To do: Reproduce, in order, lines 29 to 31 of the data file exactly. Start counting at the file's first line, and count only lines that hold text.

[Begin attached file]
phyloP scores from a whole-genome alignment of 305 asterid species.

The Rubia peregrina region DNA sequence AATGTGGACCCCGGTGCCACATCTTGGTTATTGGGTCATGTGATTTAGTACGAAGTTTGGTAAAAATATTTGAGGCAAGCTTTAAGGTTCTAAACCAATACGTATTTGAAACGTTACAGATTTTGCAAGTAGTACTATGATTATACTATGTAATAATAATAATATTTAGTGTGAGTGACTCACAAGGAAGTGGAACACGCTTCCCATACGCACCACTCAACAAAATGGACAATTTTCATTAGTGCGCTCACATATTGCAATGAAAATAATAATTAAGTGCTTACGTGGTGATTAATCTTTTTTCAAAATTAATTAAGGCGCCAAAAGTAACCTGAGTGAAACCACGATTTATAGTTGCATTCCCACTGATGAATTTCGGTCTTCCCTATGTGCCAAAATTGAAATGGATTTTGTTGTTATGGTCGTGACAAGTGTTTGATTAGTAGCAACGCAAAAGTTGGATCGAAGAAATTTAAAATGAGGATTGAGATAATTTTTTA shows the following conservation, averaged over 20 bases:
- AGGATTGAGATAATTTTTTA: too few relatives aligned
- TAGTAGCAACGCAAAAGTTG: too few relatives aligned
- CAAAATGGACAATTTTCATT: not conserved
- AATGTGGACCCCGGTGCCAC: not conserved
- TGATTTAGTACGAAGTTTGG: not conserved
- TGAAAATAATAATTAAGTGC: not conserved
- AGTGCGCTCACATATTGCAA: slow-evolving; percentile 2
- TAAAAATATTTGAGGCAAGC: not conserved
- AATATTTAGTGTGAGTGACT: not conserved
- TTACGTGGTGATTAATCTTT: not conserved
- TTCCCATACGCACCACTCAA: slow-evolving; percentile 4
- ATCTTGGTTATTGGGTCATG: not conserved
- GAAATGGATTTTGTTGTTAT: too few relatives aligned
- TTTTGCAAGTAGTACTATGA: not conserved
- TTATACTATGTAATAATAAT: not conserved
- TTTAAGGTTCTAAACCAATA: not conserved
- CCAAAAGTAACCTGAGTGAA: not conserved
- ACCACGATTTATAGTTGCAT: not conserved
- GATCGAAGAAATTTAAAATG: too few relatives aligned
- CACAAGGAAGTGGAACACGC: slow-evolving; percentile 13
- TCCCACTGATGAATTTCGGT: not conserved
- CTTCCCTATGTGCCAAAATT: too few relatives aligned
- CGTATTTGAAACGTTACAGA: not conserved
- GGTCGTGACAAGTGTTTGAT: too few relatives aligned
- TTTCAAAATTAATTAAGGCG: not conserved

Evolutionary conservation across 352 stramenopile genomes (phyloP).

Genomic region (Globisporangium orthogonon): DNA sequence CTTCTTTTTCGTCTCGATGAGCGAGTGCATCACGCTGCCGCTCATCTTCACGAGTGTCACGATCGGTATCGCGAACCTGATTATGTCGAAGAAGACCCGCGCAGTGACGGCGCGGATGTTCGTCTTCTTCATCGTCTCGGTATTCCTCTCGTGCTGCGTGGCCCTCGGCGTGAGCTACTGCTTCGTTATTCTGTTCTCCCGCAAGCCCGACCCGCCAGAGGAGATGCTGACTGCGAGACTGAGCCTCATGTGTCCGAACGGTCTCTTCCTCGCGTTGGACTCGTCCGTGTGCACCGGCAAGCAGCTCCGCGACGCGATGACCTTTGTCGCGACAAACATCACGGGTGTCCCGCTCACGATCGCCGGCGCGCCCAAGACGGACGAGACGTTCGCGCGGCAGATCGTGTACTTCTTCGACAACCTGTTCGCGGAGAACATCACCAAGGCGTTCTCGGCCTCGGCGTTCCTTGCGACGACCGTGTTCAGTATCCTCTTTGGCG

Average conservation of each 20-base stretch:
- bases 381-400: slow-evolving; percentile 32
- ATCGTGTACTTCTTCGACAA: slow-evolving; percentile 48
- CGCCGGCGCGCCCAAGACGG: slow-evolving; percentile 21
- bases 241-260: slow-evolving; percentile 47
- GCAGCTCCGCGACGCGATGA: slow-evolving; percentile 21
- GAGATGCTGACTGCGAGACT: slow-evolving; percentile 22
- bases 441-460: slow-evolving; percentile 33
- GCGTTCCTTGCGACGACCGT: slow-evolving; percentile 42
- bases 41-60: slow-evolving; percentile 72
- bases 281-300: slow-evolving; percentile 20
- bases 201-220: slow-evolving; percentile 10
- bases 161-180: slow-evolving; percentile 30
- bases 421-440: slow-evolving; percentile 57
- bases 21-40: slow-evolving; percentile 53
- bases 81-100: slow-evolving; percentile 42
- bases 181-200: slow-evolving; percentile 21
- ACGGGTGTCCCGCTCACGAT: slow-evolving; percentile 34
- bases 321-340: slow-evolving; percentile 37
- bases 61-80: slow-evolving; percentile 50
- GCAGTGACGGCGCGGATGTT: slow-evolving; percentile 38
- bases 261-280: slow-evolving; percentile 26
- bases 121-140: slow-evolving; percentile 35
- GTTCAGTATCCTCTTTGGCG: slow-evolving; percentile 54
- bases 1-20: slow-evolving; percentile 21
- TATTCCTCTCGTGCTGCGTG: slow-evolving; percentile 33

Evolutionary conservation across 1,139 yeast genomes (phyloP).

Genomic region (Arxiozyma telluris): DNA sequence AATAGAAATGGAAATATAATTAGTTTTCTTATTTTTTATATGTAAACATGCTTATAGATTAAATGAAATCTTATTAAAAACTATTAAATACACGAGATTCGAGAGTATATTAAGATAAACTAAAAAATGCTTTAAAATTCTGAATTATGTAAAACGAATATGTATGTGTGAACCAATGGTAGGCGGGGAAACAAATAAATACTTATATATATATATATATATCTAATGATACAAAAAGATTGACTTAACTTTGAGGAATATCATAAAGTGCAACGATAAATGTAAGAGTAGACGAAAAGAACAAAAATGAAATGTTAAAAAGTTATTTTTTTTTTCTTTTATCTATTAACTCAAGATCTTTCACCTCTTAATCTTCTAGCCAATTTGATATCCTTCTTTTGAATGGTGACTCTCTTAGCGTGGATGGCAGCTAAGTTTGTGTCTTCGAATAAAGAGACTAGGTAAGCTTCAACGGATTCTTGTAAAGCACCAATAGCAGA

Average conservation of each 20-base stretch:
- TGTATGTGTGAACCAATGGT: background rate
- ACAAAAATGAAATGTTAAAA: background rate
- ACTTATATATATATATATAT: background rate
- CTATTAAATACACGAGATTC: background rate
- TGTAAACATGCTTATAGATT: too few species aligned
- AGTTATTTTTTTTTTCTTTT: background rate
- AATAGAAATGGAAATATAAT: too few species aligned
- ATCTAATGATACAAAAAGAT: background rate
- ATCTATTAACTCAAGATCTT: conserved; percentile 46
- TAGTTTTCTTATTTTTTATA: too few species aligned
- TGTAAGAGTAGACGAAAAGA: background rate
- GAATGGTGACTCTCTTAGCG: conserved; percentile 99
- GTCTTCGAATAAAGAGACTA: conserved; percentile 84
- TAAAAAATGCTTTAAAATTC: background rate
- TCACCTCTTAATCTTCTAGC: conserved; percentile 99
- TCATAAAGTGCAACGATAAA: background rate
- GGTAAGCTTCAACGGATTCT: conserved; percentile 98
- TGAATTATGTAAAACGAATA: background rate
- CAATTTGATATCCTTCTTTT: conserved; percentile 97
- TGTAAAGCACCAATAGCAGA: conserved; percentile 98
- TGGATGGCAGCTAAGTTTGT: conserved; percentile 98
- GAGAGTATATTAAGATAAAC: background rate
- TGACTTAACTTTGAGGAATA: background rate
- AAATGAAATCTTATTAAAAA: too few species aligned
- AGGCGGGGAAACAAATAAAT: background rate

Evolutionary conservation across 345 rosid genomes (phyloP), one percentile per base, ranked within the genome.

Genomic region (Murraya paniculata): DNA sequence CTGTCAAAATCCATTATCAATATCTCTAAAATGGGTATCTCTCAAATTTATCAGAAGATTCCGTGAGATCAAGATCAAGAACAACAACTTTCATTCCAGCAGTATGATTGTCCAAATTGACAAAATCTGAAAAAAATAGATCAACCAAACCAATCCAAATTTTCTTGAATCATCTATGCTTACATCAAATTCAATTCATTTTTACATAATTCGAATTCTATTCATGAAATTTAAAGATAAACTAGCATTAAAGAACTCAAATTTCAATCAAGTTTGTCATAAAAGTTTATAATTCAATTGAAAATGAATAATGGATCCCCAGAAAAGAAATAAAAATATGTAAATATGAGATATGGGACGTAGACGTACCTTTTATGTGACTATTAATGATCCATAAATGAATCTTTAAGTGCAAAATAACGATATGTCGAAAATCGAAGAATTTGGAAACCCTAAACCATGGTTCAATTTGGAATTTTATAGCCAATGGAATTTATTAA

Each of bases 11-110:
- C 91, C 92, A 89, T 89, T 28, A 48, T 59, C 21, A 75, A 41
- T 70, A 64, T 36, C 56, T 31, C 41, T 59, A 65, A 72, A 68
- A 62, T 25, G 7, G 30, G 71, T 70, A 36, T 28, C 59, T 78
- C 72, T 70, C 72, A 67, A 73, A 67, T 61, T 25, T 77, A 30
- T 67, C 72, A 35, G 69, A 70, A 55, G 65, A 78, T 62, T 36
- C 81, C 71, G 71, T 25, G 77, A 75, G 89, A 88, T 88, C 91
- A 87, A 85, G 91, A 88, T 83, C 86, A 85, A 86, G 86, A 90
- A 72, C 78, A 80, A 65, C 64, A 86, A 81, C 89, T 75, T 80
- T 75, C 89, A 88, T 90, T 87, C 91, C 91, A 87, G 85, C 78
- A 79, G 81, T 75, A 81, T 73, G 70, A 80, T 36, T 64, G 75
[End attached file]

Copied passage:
Genomic region (Globisporangium orthogonon): DNA sequence CTTCTTTTTCGTCTCGATGAGCGAGTGCATCACGCTGCCGCTCATCTTCACGAGTGTCACGATCGGTATCGCGAACCTGATTATGTCGAAGAAGACCCGCGCAGTGACGGCGCGGATGTTCGTCTTCTTCATCGTCTCGGTATTCCTCTCGTGCTGCGTGGCCCTCGGCGTGAGCTACTGCTTCGTTATTCTGTTCTCCCGCAAGCCCGACCCGCCAGAGGAGATGCTGACTGCGAGACTGAGCCTCATGTGTCCGAACGGTCTCTTCCTCGCGTTGGACTCGTCCGTGTGCACCGGCAAGCAGCTCCGCGACGCGATGACCTTTGTCGCGACAAACATCACGGGTGTCCCGCTCACGATCGCCGGCGCGCCCAAGACGGACGAGACGTTCGCGCGGCAGATCGTGTACTTCTTCGACAACCTGTTCGCGGAGAACATCACCAAGGCGTTCTCGGCCTCGGCGTTCCTTGCGACGACCGTGTTCAGTATCCTCTTTGGCG

Average conservation of each 20-base stretch:
- bases 381-400: slow-evolving; percentile 32